Tag Archives: Alfred

Batman 400 – everyone vs Batman

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Although it was not promoted as such, Batman 400 (Oct. 86) really was the grand finale to the adventures of the Batman of Earth-1, a double sized special issue, written by Doug Moench, with a vast artistic line-up: John Byrne, Steve Lightle, Bruce Patterson, George Perez, Paris Cullins, Larrry Mahlstedt, Arthur Adams, Terry Austin, Thomas Sutton, Ricardo Villagran, Steve Leialoha, Joe Kubert, Ken Steacy, Rick Leonardi, Karl Kesel and Brian Bolland.  As one might guess, each artist only does a few pages of this story.

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The tale bears a close resemblance, in its opening, to the later story Knightfall, as both Arkham Asylum an the main prison in Gotham City get blasted open, freeing the inmates.

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They find their costumes all conveniently hanging on trees, and this allows for a number of villains to make small appearances, not joining in on the major story. So this sequences marks the final appearances of, for example, Dr. Double X and Mirage, whose outfits can be spotted.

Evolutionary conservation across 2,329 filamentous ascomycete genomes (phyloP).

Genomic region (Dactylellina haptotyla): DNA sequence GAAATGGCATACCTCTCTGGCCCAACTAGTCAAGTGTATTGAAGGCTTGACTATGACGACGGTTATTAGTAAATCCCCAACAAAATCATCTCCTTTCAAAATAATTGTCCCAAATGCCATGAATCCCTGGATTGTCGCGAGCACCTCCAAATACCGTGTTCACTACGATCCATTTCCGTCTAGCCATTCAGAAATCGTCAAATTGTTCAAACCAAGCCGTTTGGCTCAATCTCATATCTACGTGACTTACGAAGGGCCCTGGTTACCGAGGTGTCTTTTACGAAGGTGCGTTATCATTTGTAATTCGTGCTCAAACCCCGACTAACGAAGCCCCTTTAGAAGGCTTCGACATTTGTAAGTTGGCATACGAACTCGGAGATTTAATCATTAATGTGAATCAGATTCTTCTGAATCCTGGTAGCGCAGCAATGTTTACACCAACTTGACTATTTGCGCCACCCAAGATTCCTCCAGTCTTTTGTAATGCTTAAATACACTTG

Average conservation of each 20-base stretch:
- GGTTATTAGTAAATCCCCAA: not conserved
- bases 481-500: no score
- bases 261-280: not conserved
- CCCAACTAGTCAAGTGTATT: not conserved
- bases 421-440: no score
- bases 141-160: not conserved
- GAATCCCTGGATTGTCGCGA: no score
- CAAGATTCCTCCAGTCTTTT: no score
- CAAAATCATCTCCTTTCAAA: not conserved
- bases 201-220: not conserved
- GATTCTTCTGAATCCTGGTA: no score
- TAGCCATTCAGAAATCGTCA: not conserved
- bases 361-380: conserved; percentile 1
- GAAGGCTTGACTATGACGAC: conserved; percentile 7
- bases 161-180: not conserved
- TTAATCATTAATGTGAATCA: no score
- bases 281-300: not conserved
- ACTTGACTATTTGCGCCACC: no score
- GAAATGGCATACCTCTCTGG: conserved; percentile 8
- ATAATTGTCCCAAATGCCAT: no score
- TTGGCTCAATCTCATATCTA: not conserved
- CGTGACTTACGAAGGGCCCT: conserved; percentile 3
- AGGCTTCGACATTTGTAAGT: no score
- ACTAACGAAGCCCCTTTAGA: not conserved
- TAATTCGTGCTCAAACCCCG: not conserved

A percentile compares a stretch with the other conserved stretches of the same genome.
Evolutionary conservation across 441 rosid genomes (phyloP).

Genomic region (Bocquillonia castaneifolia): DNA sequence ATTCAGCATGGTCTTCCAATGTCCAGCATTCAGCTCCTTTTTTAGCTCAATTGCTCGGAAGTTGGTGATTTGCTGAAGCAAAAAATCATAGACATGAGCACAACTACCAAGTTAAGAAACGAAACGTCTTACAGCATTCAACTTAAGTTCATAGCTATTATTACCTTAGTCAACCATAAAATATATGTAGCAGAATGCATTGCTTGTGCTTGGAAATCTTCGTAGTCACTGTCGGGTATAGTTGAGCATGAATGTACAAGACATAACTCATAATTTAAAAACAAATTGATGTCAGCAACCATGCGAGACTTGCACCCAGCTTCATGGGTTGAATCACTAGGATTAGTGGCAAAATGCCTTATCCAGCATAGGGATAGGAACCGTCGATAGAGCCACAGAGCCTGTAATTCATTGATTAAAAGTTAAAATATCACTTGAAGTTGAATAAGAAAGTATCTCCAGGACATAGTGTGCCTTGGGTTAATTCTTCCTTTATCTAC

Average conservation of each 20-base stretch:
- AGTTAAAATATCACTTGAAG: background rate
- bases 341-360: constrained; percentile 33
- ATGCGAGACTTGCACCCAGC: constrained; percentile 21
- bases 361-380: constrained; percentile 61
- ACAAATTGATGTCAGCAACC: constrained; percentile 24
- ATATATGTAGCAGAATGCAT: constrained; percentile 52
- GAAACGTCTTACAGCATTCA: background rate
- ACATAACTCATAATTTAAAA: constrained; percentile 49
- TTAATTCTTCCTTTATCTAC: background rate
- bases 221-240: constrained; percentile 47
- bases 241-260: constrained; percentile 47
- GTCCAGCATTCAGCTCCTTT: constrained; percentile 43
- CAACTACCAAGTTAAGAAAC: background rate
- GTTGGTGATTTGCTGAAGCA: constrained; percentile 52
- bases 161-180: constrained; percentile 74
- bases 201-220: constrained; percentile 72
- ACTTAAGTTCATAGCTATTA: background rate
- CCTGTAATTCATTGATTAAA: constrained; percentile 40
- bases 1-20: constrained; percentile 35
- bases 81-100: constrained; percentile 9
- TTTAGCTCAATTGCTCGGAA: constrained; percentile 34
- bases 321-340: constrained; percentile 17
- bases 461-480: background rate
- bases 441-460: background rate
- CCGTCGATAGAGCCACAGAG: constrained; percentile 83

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While some villains join with the Joker is following the grand plan of their benefactor to take out Batman, others, such as Croc, want no part of this, and simply take their freedom.

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Then there are a number of scenes that see Batman’s various friends and allies captured by the villains – Harvey Bullock, Commissioner Gordon, Vicki Vale all get attacked, and poor Julia Pennyworth has to suffer her second shower scene attack, this time by the Scarecrow.